Corporate Social Responsibility and Global Labor Standards
Firms and Activists in the Making of Private Regulation
How effective are multinational companies at improving working conditions in their supply chains? This book focuses on a crucial dynamic in private efforts at regulating labor standards in international production chains. It addresses questions regarding the quality of rules (Are existing efforts to privately regulate labor standards credible?) as well as business demand for private regulation (To what extent are different types of regulation adopted by companies?). This volume seeks to understand the underlying issue of whether private regulation can be both stringent and popular with firms.
The study analyzes the nature and origins of, the business demand for and the competition between all relevant private regulatory organizations focusing on clothing production. The argument of the book focuses on the interaction between activists and firms, in consensual (developing and governing private regulatory organizations) and in contentious forms (activists exerting pressure on firms). The book describes and explains an emerging divide in the effort to regulate working conditions in clothing production between a larger cluster of less stringent and a smaller cluster of more stringent private regulatory organizations and their supporters.
The analysis is based on original data, adopting both comparative case study and inferential statistical methods to explain developments in apparel, retail and sportswear sectors.
Table of Contents
Part I: Understanding Private Labor Regulation 1. Private Labor Regulation: Why and What Is It Good For? 2. Understanding Developments in Private Labor Regulation: A Research Framework Part II: Organizing Private Labor Regulation 3. Labor Standards, Implementation and Degrees of Control: A Power Based Analysis of Private Regulatory Approaches 4. How to Dress Up a Code: The Politics of Developing Private Regulatory Organizations Part III: Business Demand and Competition 5. Choosing a Code: Understanding Business Support for Private Labor Regulation 6. Competing Codes: Understanding the Dynamics of Private Regulatory Competition Part IV: The Future of Private Labor Regulation 7. Conclusions and Prospects Glossary of Organizations Appendix I: The Eight Private Regulatory Organizations Appendix II: Methodology Notes Bibliography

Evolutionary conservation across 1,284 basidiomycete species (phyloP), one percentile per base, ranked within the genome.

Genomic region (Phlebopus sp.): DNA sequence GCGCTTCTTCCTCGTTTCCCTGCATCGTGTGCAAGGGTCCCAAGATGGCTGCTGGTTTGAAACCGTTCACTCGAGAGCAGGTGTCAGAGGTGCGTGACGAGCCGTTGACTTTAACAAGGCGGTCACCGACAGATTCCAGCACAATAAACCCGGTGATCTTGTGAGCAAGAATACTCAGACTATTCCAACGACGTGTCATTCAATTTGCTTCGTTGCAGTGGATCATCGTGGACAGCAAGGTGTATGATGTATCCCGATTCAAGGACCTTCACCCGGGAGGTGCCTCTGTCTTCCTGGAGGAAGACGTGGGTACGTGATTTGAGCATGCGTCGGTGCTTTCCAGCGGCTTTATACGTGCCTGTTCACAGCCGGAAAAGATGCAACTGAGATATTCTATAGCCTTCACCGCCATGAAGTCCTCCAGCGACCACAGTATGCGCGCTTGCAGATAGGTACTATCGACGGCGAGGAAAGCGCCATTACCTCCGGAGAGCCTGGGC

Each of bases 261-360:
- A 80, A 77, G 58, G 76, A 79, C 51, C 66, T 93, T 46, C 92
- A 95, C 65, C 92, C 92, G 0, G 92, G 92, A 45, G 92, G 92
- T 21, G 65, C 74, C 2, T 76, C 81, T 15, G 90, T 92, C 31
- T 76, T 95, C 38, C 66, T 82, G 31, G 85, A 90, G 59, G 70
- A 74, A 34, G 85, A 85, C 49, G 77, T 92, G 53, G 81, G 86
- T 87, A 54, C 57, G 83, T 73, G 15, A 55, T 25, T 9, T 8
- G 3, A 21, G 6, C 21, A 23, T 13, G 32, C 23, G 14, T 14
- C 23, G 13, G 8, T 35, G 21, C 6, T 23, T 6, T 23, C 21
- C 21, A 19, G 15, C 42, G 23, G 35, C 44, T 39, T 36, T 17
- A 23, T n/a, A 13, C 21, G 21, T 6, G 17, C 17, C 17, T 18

Luc Fransen is Jean Monnet Fellow at the European University Institute. His main research interests concern the global governance of social and environmental standards. His research has been published in Governance, Review of International Political Economy, Business & Society, European Journal of Industrial Relations and Organization.
‘Private regulation is becoming a key area of research. First contributions focused on the emergence of these new forms of private governance and were mostly theoretical. Luc Fransen’s book offers an interesting systematic and engaging empirical investigation into the development of the main private initiatives which aim to implement labor standards on a global scale. The book offers some surprising results and will be of great interest to the interdisciplinary group of scholars and policy analysts of private regulation.’ - Axel Marx, Antwerp Business School, Belgium
‘In this rich treatment of the dynamic emergence of private labour regulations, Fransen has advanced and contributed to our understanding of the negotiations involved in crafting codes, the role of activist pressure in determining what kinds of programs firms are willing to support, and how private regulatory fields evolve through competition and collaboration. For scholars and practitioners working on private regulation, this is a must read.’ – Graeme Auld, Carleton University, Canada
‘Fransen presents a very original account of how various private regulatory initiatives supporting labor standards have developed, and what contributes to their differing patterns of adoption, stringency, and effectiveness. This book is a must read for students seeking to understand CSR on the ground and in relation to the politics of firms, NGOs, trade unions and workers.’ – Gregory Jackson, Freie Universität Berlin, Germany